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Ogham is an alphabet used to write the early Irish language. The Irish language is often referred to as "Irish", "Gaelic", "Irish Gaelic" or "Gaeilge". Ogham is believed to date back as far as the 1st century AD. Typically ogham was carved into stones for use as territorial and burial markers.
Ogham should be read from bottom to top. For example, the Irish word "fáilte" would look at follows if represented using Ogham:
Ogham is based on old Irish, and as a result only 20 of the typical Latin characters have Ogham equivalents. The letters J, K, V, W, X, and Y are absent from Ogham. Certain sources such as this one suggest phonetic replacements can be used in place of the missing letters.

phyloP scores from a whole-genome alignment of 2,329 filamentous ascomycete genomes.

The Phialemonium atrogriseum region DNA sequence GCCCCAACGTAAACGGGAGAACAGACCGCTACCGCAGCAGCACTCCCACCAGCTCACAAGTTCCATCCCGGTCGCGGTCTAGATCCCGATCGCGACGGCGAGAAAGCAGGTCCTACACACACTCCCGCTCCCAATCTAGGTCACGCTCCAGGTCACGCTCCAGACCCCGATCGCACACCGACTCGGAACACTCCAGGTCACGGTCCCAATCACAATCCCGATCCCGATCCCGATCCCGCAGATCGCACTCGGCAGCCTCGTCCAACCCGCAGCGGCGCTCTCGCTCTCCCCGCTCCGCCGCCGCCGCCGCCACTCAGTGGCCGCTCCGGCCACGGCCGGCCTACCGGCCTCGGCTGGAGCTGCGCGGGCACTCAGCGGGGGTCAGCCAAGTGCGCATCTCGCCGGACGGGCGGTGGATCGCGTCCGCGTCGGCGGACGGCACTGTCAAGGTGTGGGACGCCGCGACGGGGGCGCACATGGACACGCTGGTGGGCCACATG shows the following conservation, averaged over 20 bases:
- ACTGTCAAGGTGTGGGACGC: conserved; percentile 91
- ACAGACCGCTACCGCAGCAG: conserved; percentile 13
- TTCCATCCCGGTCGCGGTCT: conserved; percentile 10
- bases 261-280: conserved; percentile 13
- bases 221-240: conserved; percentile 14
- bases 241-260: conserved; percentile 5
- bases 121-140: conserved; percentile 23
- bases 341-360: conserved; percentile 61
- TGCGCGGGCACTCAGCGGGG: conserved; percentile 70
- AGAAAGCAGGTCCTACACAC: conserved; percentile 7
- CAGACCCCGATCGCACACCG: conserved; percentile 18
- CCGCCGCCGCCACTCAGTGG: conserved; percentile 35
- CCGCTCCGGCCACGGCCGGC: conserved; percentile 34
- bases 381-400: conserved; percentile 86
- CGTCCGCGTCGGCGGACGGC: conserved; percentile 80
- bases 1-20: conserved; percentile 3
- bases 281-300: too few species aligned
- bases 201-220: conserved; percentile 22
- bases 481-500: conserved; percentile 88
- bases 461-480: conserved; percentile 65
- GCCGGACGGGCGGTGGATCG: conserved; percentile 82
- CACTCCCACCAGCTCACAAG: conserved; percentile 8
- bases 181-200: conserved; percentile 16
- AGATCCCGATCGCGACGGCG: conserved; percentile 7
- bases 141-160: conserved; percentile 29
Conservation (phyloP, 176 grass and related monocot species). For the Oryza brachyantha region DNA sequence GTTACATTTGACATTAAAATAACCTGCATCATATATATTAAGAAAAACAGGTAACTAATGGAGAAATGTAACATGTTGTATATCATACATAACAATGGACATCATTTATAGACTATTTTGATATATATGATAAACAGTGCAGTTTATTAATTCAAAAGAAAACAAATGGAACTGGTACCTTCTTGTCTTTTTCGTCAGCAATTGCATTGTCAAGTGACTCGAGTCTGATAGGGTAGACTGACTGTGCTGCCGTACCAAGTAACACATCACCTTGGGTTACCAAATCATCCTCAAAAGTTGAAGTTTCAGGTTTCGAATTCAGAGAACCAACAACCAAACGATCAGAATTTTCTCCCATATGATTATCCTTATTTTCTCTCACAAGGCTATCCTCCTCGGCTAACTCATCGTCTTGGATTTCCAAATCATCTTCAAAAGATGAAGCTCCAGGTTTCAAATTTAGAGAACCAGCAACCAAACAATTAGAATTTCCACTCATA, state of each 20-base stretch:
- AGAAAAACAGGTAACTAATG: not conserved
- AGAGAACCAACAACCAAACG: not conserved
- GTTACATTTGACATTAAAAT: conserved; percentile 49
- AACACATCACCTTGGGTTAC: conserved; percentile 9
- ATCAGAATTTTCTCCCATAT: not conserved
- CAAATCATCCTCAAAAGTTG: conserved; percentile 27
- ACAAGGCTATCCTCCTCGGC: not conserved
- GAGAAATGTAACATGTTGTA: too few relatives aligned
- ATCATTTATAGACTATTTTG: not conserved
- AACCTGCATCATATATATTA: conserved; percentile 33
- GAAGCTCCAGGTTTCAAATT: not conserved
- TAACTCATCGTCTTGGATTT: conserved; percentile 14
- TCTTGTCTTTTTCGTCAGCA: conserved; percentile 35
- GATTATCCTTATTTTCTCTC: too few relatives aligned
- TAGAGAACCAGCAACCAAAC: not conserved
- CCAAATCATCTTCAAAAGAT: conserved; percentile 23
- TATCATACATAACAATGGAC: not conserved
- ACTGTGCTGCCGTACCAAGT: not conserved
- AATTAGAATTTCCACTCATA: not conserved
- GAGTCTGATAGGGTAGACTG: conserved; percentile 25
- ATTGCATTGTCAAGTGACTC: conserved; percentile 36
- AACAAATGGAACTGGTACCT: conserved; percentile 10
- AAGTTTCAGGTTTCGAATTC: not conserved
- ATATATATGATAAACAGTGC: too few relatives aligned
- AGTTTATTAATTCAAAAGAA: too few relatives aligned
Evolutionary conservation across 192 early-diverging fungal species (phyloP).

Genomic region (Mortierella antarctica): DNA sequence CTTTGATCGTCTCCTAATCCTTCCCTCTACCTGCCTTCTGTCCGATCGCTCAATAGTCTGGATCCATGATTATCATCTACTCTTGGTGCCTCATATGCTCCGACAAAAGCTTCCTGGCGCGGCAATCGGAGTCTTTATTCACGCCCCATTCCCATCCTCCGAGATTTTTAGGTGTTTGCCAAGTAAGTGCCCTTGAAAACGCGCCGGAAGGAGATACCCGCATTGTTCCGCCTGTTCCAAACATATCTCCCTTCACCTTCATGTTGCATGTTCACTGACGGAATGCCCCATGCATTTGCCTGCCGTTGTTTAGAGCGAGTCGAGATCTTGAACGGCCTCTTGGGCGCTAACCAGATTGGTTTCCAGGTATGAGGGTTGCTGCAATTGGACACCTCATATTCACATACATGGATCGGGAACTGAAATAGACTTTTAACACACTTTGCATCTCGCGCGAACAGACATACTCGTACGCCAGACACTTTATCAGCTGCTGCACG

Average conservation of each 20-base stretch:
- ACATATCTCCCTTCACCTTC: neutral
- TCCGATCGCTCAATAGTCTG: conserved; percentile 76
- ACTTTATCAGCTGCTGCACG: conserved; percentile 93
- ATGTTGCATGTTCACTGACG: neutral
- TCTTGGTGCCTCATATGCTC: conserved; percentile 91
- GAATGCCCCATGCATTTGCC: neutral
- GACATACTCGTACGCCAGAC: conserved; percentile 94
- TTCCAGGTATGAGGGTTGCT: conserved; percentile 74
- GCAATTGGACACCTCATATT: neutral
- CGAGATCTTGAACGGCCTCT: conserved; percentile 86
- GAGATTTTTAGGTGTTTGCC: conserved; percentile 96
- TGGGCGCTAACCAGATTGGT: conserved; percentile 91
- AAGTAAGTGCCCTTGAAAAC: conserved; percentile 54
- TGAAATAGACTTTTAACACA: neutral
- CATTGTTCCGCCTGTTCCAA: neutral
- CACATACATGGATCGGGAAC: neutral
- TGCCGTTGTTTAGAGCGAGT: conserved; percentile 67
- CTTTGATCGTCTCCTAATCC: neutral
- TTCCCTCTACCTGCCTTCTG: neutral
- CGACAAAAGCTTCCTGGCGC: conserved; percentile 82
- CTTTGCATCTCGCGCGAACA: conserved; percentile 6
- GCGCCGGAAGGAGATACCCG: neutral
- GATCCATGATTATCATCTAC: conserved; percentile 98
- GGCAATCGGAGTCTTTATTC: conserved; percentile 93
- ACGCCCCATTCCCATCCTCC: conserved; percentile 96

This tool uses the following rules to transliterate the missing 6 letters.
|Missing Character||Replacemnt Character(s)|
This conversion is not actually called a translation, but is instead known as transliteration since we're replacing Latin characters with Ogham characters as opposed to translating between different languages.
More About Ogham
If you're interested in learning more the following links are full of great information. Be sure to check them out.